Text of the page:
6.13.2009 12:31pm
Tony Tutins (mail):
As a fan of the CBS show, the Mentalist, I could see a spinoff called the Pet Mentalist regarding someone who solves pet problems using intuition, as well as inductive and deductive logic. Perhaps it could be called the SentiMentalist.
6.13.2009 12:41pm
byomtov (mail):
Dorothy and Lavern Utley of Waterford Township, Mich., said a pet psychic helped them find Tinker Bell."

Well, it could be true. Notice they didn't say the psychic used psychic powers to find Tinker Bell. Maybe the psychic just walked around yelling, "Here, Tinker Bell," and eventually the dog heard and came running.

Could be. Or not.
6.13.2009 3:13pm
kumquat:
It's not unlikely that a self-taught cat behavioral expert will be more successful marketing his or her services as a "cat psychic."

This isn't a bad explanation for psychics in general. I saw a pet psychic at work once, and virtually all of what she said was either: a) something that could be picked up from educated observation of the pet and its owner, or b) totally unverifiable, making no difference to the pet owner's future actions. I've seen interviews with ex-regular-psychics, too, where they pretty much admitted they were just going off careful observation.
6.13.2009 3:24pm
http://volokh.com/?exclude=davidb :

Isn't your name a fraud, excluder? How can you comment on a post that you are supposedly unable to read?

How can you be so incapable of grasping the obvious?

Question your assumptions. My handle is intended as a challenge to those who, like Nieporent, post complaints about DB instead of just ignoring him.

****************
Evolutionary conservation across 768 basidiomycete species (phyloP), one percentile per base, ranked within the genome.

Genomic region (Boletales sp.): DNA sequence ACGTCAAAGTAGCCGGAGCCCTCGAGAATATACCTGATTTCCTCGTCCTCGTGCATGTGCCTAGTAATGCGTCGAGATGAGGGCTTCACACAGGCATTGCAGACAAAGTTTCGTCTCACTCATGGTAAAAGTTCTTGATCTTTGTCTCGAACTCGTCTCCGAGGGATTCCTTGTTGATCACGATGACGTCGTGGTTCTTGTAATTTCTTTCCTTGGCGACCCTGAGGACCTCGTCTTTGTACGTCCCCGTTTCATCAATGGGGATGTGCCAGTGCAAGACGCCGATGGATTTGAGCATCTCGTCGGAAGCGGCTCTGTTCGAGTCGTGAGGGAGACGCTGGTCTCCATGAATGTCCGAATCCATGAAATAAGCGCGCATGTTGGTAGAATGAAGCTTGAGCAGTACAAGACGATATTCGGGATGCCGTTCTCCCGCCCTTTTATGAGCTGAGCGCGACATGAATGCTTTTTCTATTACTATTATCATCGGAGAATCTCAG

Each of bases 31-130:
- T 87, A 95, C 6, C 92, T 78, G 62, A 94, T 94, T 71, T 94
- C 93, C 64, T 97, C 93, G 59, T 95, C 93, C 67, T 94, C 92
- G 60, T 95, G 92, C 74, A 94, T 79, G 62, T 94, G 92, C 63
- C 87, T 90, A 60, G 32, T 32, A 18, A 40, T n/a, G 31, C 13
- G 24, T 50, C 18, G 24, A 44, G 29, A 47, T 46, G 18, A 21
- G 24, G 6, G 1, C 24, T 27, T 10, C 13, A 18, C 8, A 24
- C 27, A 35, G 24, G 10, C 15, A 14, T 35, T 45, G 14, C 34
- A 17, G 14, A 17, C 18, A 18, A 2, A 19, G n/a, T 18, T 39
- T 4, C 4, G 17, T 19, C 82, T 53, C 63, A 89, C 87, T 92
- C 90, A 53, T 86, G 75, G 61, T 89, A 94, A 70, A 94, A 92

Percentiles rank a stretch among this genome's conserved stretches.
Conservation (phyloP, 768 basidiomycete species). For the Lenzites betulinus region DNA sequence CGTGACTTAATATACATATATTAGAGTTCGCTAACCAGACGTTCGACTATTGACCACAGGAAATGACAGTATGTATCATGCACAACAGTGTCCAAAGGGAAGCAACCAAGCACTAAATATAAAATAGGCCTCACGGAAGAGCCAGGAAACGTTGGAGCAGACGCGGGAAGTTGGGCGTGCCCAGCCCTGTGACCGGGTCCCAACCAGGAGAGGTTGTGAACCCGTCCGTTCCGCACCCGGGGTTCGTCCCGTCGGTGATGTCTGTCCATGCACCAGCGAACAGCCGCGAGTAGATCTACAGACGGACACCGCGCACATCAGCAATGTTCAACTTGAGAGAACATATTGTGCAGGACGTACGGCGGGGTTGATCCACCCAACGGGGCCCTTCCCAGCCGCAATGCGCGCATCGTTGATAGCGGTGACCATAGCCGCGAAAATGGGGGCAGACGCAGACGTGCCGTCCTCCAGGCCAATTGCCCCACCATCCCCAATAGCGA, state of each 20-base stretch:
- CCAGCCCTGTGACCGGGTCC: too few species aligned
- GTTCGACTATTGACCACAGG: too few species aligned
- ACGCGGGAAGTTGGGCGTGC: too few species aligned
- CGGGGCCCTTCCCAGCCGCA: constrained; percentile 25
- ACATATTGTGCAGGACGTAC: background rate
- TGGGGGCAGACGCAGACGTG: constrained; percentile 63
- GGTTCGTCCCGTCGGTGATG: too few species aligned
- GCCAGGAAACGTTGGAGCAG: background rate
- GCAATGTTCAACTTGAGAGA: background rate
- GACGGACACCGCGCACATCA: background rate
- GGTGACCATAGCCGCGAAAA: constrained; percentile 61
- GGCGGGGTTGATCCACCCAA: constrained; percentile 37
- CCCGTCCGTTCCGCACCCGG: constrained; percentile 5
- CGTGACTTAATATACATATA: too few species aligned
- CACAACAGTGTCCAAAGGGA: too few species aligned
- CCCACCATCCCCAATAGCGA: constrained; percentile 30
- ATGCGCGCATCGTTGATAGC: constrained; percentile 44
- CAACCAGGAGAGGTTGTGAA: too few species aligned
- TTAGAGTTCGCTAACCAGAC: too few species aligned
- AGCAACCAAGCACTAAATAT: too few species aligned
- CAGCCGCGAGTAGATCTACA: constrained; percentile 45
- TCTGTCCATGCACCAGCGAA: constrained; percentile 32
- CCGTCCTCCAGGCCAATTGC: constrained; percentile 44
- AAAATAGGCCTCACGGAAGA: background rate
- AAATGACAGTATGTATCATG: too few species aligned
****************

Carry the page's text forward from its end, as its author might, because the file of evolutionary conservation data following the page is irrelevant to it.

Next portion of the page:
It's clearly not an indication that I refuse to read him. Obviously I read DB, because here I am.
6.13.2009 3:58pm
ChrisRedux (mail):
Umm.. can anyone explain how such a small dog survived being blown away by a 70mph wind into a culvert??? I call 'scam.'
6.13.2009 4:47pm
kumquat:
ChrisRedux -

The smaller an animal is, the less damage it suffers from falling (or being blown away). Injury is caused by the force of impact, and force = mass*acceleration, so less mass means less force. For example, a fall that would kill a man would only discombobulate a cockroach.
6.13.2009 6:01pm
ChrisRedux (mail):
kumquat:

Ah. Well, that does make sense and goes to the 'animal physics' idea. Still, blown into a culvert and lived for 2 days?

Call me a sceptic.

(Love the handle, by the way.)
6.13.2009 7:28pm
David M. Nieporent (www):
Learn from my name, David M. Nieporent. It is my gift to you.
Joke: learn what it is.
6.13.2009 8:35pm
Fub:
ChrisRedux wrote at 6.13.2009 7:28pm:
Ah. Well, that does make sense and goes to the 'animal physics' idea. Still, blown into a culvert and lived for 2 days?

Call me a sceptic.
For "animal physics", just assume the animals are spheres of equally dense material. Think of the ratio of mass to surface area, and how the average "radius" of the animal determines that.

Two approaches fall out of that: terminal velocity in still air is lower for a smaller animal falling; and ratio of bursting strength of skin (or fracture strength of bones) to stress due to impact at any velocity is greater for smaller animal.

Quick top of the head algebra tells me that in both approaches, advantage is inversely proportional to R, the animal's "radius". But the top of my head could be wrong, as it is sometimes very small.
6.13.2009 8:45pm
ChrisRedux (mail):
Fub:

Hey, I'm no physicist, but I do think the 'living organism' (aka, samll doggy) factor needs some consideration.

Not all 'bodies in motion' are created equal - or, blown away equal.
6.13.2009 9:48pm
stevefromcleveland:
Even in a post about a puppy reunion, Mr. Bernstein manages to work in some sarcasm.
6.13.2009 11:17pm
David Hardy (mail) (www):
Been in some stiff winds. Maybe I'm just a skeptic, but never saw one that would pick up a 6 lb pet and whisk it out of my vision.
6.14.2009 1:55am
http://volokh.com/?exclude=davidb :

Joke: learn what it is.

If that's your joke, I'm forced to suggest that you learn what humor is.
6.14.2009 11:11pm